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Article

Craig L. Pearce, Henry P. Sims, Jonathan F. Cox, Gail Ball, Eugene Schnell, Ken A. Smith and Linda Trevino

Extends the transactional‐transformational model of leadership by deductively developing four theoretical behavioral types of leadership based on a historical analysis of…

Abstract

Extends the transactional‐transformational model of leadership by deductively developing four theoretical behavioral types of leadership based on a historical analysis of leadership literature. Then, in an exploratory empirical phase, uses two data sets to inductively develop alternative models of leadership types. Finally, with a third data set, tests several theoretically plausible typologies using second‐order confirmatory factor analysis (CFA). The results of the CFA generally support the existence of four leadership types: directive leadership, transactional leadership, transformational leadership, and empowering leadership.

Details

Journal of Management Development, vol. 22 no. 4
Type: Research Article
ISSN: 0262-1711

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Article

Gennaro F. Vito, George E. Higgins and Andrew S. Denney

The purpose of this paper is to examine three different structural models the Leadership Challenge model to determine if they best capture transactional or…

Abstract

Purpose

The purpose of this paper is to examine three different structural models the Leadership Challenge model to determine if they best capture transactional or transformational leadership. The three models are derived from the literature.

Design/methodology/approach

The data for this study come from self-report surveys of middle managers that are attending the Administrative Officers Course at the Southern Police Institute. The managers completed the 30-item 360° leadership challenge measure. Because the leadership challenge measure is a 360° evaluation of leadership, up to five observers provided data about their manager. The authors use the data from the observer in this study. Using structural equation modeling, the authors examine the aims.

Findings

The findings show two important advances. First, the leadership challenge model may capture both transformational and transactional leadership. Second, the findings support the view that the really captures transformational leadership.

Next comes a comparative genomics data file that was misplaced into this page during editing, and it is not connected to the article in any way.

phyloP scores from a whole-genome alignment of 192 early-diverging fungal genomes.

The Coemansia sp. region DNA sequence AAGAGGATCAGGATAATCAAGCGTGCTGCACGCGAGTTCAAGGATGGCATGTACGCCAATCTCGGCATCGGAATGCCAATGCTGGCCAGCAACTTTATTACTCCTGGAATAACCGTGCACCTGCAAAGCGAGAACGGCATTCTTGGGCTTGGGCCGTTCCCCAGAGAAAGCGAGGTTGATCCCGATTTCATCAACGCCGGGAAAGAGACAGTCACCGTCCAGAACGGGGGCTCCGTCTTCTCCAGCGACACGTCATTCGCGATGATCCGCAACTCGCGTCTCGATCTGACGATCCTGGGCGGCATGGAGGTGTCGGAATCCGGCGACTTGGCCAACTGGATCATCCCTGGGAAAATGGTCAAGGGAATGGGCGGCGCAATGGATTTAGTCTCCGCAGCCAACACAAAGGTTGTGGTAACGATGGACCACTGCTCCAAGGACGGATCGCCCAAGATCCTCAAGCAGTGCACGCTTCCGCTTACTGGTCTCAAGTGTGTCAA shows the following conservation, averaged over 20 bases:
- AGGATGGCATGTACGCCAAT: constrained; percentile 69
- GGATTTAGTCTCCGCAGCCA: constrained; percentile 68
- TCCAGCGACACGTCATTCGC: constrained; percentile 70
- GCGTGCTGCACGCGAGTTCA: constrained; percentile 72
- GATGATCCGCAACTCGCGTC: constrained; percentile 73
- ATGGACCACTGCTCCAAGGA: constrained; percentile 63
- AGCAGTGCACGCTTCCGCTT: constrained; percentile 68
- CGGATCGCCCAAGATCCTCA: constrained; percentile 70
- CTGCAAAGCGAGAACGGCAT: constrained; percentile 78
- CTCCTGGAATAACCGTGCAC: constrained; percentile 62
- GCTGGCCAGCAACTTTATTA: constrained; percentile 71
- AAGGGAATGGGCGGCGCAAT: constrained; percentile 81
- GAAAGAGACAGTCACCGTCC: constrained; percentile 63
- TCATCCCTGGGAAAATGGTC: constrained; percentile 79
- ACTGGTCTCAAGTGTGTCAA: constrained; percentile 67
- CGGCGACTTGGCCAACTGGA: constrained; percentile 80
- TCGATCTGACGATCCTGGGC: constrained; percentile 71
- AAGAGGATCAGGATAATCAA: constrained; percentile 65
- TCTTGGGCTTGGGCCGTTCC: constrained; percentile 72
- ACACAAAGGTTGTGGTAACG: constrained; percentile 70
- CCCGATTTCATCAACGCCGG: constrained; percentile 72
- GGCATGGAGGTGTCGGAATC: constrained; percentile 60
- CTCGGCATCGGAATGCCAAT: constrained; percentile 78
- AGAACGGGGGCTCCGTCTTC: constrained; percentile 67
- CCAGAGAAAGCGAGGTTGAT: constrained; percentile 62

Originality/value

To the authors’ knowledge, no study has performed this type of examination in the policing literature. The value of this type examination is high.

Details

Policing: An International Journal of Police Strategies & Management, vol. 37 no. 4
Type: Research Article
ISSN: 1363-951X

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Article

Lihua Xu, Zane Wubbena and Trae Stewart

The purpose of this paper is to investigate the factor structure and the measurement invariance of the Multifactor Leadership Questionnaire (MLQ) across gender of K-12…

Abstract

Purpose

The purpose of this paper is to investigate the factor structure and the measurement invariance of the Multifactor Leadership Questionnaire (MLQ) across gender of K-12 school principals (n=6,317) in the USA.

Design/methodology/approach

Nine first-order factor models and four second-order factor models were tested using confirmatory factor analysis.

Findings

The results suggested that the nine-factor model provided the best fit for the data. Further examination revealed that most constructs lacked convergent validity and discriminant validity. Second-order factor models were tested and the hierarchical model with two higher order factors (i.e. transformational and transactional leadership) was deemed the best fit and it was then tested for measurement invariance between females and males. The measurement model was found to be invariant across gender. Findings suggested that female school principals demonstrated significantly greater transformational leadership behaviour, while male school principals demonstrated significantly greater transactional leadership behaviour.

Originality/value